Will gas prices go up after the Saudi attack?
At the beginning of the week, the national gas price average “held steady” at $2.56 but Americans can expect to see price fluctuations for gas in the “coming days and weeks,” AAA said in a statement. Wednesday’s national average gas price tick up to $2.65, according to AAA. That’s about nine cents more than Monday’s national average gas price.
Casselano says that 52% of “what you pay at the pump is reflective of crude oil prices.” She adds: “The minute those start to rise, you see big increases.”
An annual survey that AAA does with consumers finds that 74% of Americans say they would start making lifestyle changes to offset higher pump prices, including driving less and reducing eating out, Casselano says. Of those, one in four say $2.75 is the tipping point to push them toward making changes.
Although price changes of gasoline across the U.S. has not been uniform, this does not mean the Saudi attacks are not affecting prices “across the board,” Casselano says. There are relatively higher gas prices on the West Coast and cheaper gas prices in the South and South East but that’s a typical trend, she notes, explaining that what we’re seeing is not just market reactions to crude oil but gas station owners making their own decisions based on personal calculations of risk.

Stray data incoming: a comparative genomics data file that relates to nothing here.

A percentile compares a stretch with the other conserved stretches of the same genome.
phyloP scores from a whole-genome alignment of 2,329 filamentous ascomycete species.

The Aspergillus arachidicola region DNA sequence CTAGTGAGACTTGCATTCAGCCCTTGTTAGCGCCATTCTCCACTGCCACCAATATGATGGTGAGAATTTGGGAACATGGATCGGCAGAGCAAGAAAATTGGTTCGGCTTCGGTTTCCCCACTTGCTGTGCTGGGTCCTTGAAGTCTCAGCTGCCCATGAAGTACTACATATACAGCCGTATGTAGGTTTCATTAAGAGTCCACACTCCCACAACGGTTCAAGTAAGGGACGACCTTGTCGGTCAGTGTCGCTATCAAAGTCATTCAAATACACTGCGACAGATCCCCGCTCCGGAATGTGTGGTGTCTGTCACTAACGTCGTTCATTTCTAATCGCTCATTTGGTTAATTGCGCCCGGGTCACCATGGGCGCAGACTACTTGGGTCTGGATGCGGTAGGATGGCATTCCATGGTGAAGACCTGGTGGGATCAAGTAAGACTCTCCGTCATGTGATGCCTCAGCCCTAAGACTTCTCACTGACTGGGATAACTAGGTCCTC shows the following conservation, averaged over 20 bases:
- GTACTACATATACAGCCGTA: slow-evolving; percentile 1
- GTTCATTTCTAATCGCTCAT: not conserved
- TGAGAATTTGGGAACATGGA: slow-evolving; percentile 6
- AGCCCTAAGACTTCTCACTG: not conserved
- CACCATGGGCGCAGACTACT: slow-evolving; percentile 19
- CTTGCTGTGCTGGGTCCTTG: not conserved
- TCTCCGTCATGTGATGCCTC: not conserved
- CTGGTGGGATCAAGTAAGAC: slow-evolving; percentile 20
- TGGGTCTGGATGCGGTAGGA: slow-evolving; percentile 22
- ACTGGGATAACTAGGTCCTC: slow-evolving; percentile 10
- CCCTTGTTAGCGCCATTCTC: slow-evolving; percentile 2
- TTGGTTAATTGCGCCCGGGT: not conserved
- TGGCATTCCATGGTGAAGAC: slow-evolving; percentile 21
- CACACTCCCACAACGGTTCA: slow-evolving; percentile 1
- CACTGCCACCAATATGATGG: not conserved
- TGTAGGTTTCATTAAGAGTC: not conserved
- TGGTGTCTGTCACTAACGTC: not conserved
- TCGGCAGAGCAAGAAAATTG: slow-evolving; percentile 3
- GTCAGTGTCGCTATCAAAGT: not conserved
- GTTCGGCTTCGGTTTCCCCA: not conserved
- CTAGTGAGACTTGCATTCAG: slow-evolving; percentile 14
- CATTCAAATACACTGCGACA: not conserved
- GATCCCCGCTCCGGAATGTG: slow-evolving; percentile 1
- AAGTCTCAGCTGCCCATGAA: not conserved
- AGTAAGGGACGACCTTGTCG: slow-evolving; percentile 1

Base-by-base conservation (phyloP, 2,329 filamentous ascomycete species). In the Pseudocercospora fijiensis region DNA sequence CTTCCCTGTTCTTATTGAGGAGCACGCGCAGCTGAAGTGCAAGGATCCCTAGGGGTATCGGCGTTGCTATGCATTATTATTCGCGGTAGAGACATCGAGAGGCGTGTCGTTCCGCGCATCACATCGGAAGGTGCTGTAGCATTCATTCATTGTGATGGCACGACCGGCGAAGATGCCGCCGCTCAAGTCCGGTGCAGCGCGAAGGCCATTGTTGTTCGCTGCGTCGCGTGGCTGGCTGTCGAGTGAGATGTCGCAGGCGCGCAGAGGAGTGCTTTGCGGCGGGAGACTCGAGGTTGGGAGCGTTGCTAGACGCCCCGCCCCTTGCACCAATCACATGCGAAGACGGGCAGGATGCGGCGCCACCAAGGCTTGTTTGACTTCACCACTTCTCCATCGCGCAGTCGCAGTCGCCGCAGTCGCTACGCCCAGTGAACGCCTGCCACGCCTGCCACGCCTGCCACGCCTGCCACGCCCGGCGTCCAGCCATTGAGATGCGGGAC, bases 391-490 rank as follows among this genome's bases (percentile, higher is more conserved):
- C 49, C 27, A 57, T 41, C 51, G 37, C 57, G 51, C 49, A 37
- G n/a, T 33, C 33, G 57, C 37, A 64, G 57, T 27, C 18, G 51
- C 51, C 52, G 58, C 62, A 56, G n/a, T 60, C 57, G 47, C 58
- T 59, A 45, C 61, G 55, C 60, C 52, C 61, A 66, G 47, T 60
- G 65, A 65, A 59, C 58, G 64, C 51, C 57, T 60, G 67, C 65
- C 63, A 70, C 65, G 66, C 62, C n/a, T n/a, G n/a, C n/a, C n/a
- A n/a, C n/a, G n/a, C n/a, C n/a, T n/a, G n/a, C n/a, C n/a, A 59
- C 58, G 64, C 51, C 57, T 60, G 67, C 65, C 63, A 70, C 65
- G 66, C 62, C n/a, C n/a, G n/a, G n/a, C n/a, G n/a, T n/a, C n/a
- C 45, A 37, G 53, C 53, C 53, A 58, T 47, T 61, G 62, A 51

How has President Trump responded?
President Donald Trump said on Monday afternoon that he does not “want war with anybody” but appeared to indicate he has not completely ruled out military intervention. He called the incident in Saudi Arabia a “very large attack” and said “it could be met with an attack many, many times larger very easily by our country but we’re going to find out who definitively did it first.” Yemen’s Houthi rebels have claimed responsibility for the attacks. But this has not stopped Trump from publicly blaming Iran for being involved. Saudi Arabia has been at war with the Iranian-backed Houthi rebels in Yemen since 2015.
Trump tweeted on Sunday that “based on the attack on Saudi Arabia” he had authorized the release of oil from the Strategic Petroleum Reserve “if needed.”
The president made what appeared to be a bold statement that same day saying the U.S. is “locked and loaded” in response to the incident.
He also weighed in on the political situation on Monday, questioning whether Iran had anything to do with the attack.
He said on Monday that it “looks” like Iran may have been responsible for the drone strikes on the Saudi Arabian oil facilities, the AP reported.
The Saudi government did not directly blame Iran for the attacks but did call them an “unprecedented act of aggression and sabotage,” according to the AP, which also notes that Iran has denied any involvement.